Dylan, like many great artists, changed his image almost neurotically: when he was labelled the great folk savior, he went electric at the Newport Folk Festival; when he became even more popular, he retreated from society to make the "Basement Tapes;" he even converted to Christianity, secretly married an African-American gospel singer the list goes on. This is not simply Madonna reinventing herself in a new and ever popular way. Dylan is the original trickster of the last-half century.

2) The bastard and the media -- and that's really what Bob Dylan is in 1966, a smug 24-year-old singer with an inflated mop of hair and even more inflated ego. The quote above is representative of how he makes the audience (and even us, listening after the fact) feel young and hip as potential people in on a secret. He plays on the idea of the crowd by getting them to cheer at the very thing -- drugs -- that he says the song is not about. And we are never really sure what he is saying, except that all meanings are valid. But our cheers potentially make us the subject of Dylan's sarcasm, and we are placed in the same ignorant boat as the unprepared reporters.

In D.A. Pennebaker's documentary "Don't Look Back," about Dylan's 1965 tour of England, numerous well-meaning or superficial journalists try to pin him down with boring questions such as "Are you folk?" and "Why are you so popular?" Dylan systematically evades giving answers by making his media answers a performance themselves, bringing props such as an oversized lightbulb to press conferences and inventing stories about his childhood in traveling circuses, not a middle-class Jewish background in Minnesota.

3) The central revelation I had watching such documentaries as "Don't Look Back" and seeing this interaction is that reporting is ultimately a failure. There is no truth or "fact" as the New York Times thought of it in the '50s -- something the destructive prose journalism of Hunter Thompson, Norman Mailer and Tom Wolfe made clear. But Dylan's smugness tells us that these reporters are only doing their job, not asking the right questions. To ask about a musician's success only repeats the industry of buzz and does not inform the audience about anything substantial (that "buzzworthy-ness" is all that MTV cares about is only a sad reminder of the structure of music today). Dylan desires that a journalist ask him open-ended questions that yield flexible answers of interpretation, but the music critics either hail him as a hero of social issues (the opinion of the "high critics") or as a cult phenomenon (think of the attention teenyboppers have historically received).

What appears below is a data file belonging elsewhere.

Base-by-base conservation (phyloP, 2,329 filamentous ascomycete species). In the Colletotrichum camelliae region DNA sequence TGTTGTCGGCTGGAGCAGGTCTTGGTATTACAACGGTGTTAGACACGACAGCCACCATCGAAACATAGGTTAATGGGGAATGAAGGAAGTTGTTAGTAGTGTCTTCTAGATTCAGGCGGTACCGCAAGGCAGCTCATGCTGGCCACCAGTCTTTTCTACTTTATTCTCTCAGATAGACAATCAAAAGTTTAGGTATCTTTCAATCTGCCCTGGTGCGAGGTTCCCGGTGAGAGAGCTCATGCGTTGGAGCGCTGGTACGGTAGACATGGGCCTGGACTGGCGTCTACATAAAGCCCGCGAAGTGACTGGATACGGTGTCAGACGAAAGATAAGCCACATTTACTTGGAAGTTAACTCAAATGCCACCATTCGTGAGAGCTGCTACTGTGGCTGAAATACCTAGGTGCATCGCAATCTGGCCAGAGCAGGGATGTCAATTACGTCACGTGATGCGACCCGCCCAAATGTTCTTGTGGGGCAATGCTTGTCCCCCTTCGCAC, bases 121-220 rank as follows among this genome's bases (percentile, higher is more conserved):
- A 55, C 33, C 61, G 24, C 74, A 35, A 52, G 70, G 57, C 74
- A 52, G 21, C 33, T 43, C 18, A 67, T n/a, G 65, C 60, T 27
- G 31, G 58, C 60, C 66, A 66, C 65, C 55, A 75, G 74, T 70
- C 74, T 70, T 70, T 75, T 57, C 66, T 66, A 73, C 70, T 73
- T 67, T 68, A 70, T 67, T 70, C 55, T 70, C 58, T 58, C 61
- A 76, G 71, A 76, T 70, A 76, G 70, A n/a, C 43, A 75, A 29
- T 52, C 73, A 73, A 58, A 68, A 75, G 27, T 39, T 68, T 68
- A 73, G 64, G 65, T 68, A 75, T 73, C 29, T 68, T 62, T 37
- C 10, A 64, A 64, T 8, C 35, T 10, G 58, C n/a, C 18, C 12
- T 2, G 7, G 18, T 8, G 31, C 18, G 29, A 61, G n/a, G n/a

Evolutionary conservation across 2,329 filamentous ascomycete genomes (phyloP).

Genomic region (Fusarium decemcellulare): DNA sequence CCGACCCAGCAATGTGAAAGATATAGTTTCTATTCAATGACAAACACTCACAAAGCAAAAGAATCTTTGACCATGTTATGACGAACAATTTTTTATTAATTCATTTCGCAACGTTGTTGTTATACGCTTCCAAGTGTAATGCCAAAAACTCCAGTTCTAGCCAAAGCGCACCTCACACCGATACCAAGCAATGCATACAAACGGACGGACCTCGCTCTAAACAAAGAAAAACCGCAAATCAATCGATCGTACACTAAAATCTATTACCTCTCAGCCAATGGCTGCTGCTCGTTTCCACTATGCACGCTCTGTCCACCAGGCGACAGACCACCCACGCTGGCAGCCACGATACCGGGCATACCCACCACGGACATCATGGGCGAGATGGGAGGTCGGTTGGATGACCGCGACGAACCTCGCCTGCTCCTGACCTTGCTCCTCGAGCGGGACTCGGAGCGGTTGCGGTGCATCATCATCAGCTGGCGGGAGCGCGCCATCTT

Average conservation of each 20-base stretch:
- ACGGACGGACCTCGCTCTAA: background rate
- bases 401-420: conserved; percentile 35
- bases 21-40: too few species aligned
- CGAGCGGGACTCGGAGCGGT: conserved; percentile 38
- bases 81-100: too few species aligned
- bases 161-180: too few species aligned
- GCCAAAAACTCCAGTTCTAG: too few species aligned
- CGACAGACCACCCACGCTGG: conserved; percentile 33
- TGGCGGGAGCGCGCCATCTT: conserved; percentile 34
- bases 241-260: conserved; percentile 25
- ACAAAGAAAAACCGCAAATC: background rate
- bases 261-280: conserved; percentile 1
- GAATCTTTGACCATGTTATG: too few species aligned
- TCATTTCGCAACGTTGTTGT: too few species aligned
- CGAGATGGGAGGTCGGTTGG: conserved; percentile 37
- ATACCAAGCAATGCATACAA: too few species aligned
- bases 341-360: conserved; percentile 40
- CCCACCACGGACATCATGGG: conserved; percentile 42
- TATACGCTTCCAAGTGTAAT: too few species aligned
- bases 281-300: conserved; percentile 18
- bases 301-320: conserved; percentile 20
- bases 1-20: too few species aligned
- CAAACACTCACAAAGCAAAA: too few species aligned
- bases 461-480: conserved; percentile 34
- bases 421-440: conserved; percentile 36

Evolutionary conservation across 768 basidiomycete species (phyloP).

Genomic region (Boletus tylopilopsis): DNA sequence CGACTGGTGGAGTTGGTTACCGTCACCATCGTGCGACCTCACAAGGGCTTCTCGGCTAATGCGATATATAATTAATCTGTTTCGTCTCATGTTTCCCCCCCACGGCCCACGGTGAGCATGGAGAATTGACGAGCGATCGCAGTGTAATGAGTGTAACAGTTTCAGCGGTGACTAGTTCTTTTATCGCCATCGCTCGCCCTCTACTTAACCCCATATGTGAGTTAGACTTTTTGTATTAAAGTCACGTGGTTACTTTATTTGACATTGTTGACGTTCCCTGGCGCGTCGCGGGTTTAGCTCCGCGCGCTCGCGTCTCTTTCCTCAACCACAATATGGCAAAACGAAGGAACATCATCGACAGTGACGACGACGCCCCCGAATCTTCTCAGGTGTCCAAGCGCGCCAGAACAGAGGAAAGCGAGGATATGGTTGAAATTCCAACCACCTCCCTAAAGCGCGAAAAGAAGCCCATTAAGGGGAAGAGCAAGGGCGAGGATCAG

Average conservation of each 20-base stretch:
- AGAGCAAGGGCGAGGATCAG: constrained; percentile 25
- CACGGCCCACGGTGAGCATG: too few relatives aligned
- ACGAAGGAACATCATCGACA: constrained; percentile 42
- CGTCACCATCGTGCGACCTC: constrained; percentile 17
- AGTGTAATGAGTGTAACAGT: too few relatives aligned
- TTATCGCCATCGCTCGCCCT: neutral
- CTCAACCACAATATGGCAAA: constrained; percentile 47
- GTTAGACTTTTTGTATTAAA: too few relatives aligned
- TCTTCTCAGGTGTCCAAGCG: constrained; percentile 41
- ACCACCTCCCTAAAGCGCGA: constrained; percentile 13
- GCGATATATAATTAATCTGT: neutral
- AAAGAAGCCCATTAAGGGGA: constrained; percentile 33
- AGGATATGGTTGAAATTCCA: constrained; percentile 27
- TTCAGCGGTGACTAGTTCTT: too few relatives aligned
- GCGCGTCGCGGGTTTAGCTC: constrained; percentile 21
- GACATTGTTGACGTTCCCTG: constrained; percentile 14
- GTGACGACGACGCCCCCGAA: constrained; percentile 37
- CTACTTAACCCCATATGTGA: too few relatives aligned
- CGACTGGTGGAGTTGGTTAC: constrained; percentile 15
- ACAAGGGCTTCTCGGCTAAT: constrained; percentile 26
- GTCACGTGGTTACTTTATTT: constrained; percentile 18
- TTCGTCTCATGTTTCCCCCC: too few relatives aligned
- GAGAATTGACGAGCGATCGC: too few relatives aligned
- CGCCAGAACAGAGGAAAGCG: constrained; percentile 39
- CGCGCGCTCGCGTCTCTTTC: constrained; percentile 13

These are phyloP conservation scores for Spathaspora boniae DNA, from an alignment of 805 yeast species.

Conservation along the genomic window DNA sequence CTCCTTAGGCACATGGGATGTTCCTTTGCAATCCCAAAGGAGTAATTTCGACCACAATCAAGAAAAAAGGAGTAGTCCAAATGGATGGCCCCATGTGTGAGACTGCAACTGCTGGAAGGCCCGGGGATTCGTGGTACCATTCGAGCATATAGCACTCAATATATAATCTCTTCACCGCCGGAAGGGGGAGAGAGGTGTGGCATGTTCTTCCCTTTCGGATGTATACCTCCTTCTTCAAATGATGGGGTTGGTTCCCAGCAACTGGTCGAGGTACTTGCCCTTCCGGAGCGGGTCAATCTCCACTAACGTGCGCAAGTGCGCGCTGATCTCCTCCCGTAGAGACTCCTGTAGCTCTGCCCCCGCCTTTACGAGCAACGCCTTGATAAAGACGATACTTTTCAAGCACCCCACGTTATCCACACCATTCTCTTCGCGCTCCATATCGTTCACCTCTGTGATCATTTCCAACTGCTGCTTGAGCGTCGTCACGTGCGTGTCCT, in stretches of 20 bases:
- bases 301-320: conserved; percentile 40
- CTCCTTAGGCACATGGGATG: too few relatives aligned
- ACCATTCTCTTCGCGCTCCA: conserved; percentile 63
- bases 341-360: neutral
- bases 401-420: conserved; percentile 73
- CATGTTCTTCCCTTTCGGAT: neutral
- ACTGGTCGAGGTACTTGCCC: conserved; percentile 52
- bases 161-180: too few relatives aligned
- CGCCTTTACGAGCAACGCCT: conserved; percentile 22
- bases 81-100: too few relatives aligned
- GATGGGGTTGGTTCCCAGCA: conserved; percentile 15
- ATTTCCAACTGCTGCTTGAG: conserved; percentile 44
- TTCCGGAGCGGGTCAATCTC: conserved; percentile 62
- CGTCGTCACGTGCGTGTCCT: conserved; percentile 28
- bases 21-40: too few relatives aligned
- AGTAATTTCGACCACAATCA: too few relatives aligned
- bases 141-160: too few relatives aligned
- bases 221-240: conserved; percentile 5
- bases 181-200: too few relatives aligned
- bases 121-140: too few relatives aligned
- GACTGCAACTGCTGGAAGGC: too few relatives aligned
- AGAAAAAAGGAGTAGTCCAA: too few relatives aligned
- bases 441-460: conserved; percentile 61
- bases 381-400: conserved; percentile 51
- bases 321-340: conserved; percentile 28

Yet journalism cannot hope to equal his desires, and Dylan knows this, because the journalist has a very limited time to learn his topic, and an even shorter time to write the actual story. Constant griping about the state of this paper (which, incidentally, is far more substantial than other comparable papers such as the Cornell Daily Sun) attests to this fact. Thus the same stories come out again and again -- just as we see VH1's "Behind the Music" rehash the same story of success, dramatic collapse, and rebirth -- the reporter uses the themes of success and tragedy as guiding principles for his stories. And while these issues may change slightly over time, it is only a redistribution of relative powers. The song remains the same.